For some reason, this book just didn’t click with me. I think the main reason was that I couldn’t connect to these characters. Too much time was spent building up a “forced romance” between Sonya and the emperor, and Sonya’s confusion about her feelings just got a bit old and frustrating after a while. On the one hand, there was this epic potential – Sonya could feel other people’s emotions and she sometimes had trouble separating them from her own. The book actually started out fabulously – with her struggling to keep herself from falling victim to the emotions of a desperate mob – but after those initial few scenes, her powers weren’t used for anything except to be overcome by the emperor’s lust for her. I wasn’t thrilled. And there actually wasn’t much to the plot besides the love triangle romance, so I found myself getting bored. Sure, there was a revolution – that should be a big plot point, right? But, eh – I don’t know, I just wasn’t inspired to care. On the positive side, even though there’s going to be another book, there was no cliffhanger ending or anything. Things were wrapped up, but left open enough for future books. Unfortunately, I don’t think I care enough to read them.
***Disclosure: I received this book from the publisher via Edelweiss in exchange for an honest review. No other compensation was given and all opinions are my own.***
Published by Zondervan on 3/1/16
Genres: Young Adult, Christian, Historical Fiction
The only thing harder than fighting for what’s right…is fighting their feelings for each other.
For three years, the Cloaked Bandit has terrorized Wessex, robbing the nobility by knifepoint and a well-placed arrow. But little dos anyone know, this bandit is in fact Juliana Wessex, the rightful ruler of the land and a girl her tyrannical uncle—the current Lord Wessex—believes was killed along with her father.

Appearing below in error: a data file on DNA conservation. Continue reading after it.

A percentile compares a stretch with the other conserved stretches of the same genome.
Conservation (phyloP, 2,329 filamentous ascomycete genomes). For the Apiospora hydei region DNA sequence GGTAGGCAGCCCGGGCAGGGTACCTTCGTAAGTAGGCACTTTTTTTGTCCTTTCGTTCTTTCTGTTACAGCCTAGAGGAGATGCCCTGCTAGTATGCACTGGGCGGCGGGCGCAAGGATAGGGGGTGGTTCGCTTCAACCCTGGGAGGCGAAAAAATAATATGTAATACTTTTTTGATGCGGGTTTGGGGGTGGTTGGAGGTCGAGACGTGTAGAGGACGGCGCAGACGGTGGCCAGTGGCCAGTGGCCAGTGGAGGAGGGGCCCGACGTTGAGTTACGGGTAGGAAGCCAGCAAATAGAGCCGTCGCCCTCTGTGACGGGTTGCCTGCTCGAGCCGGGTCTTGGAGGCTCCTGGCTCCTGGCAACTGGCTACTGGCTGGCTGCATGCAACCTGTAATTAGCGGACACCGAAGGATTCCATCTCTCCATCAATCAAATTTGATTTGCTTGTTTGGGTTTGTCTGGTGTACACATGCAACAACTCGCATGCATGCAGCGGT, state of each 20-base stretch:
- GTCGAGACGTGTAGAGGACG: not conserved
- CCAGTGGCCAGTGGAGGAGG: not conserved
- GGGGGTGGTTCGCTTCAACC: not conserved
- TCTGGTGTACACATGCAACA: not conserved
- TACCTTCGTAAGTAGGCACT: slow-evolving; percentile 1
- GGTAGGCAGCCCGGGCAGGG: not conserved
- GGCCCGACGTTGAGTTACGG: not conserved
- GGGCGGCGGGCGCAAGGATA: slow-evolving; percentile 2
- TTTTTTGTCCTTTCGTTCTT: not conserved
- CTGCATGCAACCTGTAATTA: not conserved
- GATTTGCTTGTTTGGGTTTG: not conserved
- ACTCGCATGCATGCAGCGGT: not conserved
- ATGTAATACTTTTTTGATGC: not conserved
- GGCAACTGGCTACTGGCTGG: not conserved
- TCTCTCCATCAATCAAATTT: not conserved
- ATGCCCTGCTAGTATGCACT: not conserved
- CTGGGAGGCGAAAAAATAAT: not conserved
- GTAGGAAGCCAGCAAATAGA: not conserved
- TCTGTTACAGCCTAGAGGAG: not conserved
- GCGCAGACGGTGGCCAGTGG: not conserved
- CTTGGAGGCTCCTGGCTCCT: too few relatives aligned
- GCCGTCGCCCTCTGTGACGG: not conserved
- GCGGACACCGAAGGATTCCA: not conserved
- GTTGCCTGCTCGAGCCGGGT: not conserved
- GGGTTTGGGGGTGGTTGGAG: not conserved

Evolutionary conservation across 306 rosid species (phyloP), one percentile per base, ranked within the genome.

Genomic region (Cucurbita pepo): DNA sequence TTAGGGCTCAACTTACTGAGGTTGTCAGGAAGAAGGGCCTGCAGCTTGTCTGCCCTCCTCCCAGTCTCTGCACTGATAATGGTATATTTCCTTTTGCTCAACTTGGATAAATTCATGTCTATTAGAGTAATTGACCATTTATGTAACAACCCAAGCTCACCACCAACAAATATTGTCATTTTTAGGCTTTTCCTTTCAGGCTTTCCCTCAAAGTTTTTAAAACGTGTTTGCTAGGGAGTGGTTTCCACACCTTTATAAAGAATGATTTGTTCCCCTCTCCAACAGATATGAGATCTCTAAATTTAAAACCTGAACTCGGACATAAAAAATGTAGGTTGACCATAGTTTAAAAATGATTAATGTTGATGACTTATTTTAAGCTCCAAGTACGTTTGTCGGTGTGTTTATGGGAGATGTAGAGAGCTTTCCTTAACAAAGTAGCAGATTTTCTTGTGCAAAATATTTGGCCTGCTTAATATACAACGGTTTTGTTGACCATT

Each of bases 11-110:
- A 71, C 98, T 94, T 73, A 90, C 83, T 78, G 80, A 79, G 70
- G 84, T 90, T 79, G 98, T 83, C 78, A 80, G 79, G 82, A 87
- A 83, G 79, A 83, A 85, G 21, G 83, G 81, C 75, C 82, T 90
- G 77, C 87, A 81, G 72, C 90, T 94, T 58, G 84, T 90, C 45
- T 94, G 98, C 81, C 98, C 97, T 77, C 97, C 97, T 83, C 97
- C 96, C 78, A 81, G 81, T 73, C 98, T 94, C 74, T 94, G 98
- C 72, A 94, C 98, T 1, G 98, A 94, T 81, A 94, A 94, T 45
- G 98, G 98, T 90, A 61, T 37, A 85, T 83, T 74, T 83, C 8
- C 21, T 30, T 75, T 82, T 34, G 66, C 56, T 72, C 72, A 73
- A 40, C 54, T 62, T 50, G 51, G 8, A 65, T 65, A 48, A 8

Juliana has become skilled at hiding from Lord Wessex in the forest, using her stolen goods to provide food and shelter to the peasants her uncle has taxed into poverty. But when she robs Collin Goodrich, her red hair betrays her true identity. Lord Collin remembers Juliana from their childhood—and challenges her to stay on his estate for a week in hopes she will leave her thieving ways and become a proper lady once more. Juliana is intrigued by Collin and his charms, but only time will tell if he can overcome her distaste of the nobility—as well as win her heart.
I have to admit that it took me a little while to warm up to this book. At first, I was frustrated that Juliana was supposed to be this really impressive thief that had escaped capture for years, and yet she suddenly turned into a bumbling amateur as soon as Collin arrived on the scene. First off, she apparently had no idea how to cover her tracks (how had she gotten away so often before?). And Collin bested her at every turn (and had to save her in the beginning when she fell due to pure incompetence). I was starting to get a little perturbed at all of this – I’m not opposed to the man coming to the rescue, but it just didn’t seem to fit with who Juliana supposedly was. Then there was the fact that Juliana seemed to be completely hung up on the fact that Collin had made fun of her hair – when she was five! I mean, really? I’ve heard of holding grudges, but that seemed more than a little extreme. And the fact that Collin seemed to remember the incident so well as well just didn’t ring true to me.
Luckily, things got much better as the book went on and I started to connect to the characters more. By about a quarter of the way through the book (maybe a little further?) I was much more invested in both Juliana and Collin, so that helped me root for them as a couple. And I really enjoyed the last quarter of the book. By that point, Juliana stopped being a damsel in distress and the themes of sacrifice truly took root. I was very happy with the way that Hedlund wrapped everything up, and I’d definitely be interested in reading more from this series of standalones.
***Disclosure: I received this book from the publisher via NetGalley in exchange for an honest review. No other compensation was given and all opinions are my own.***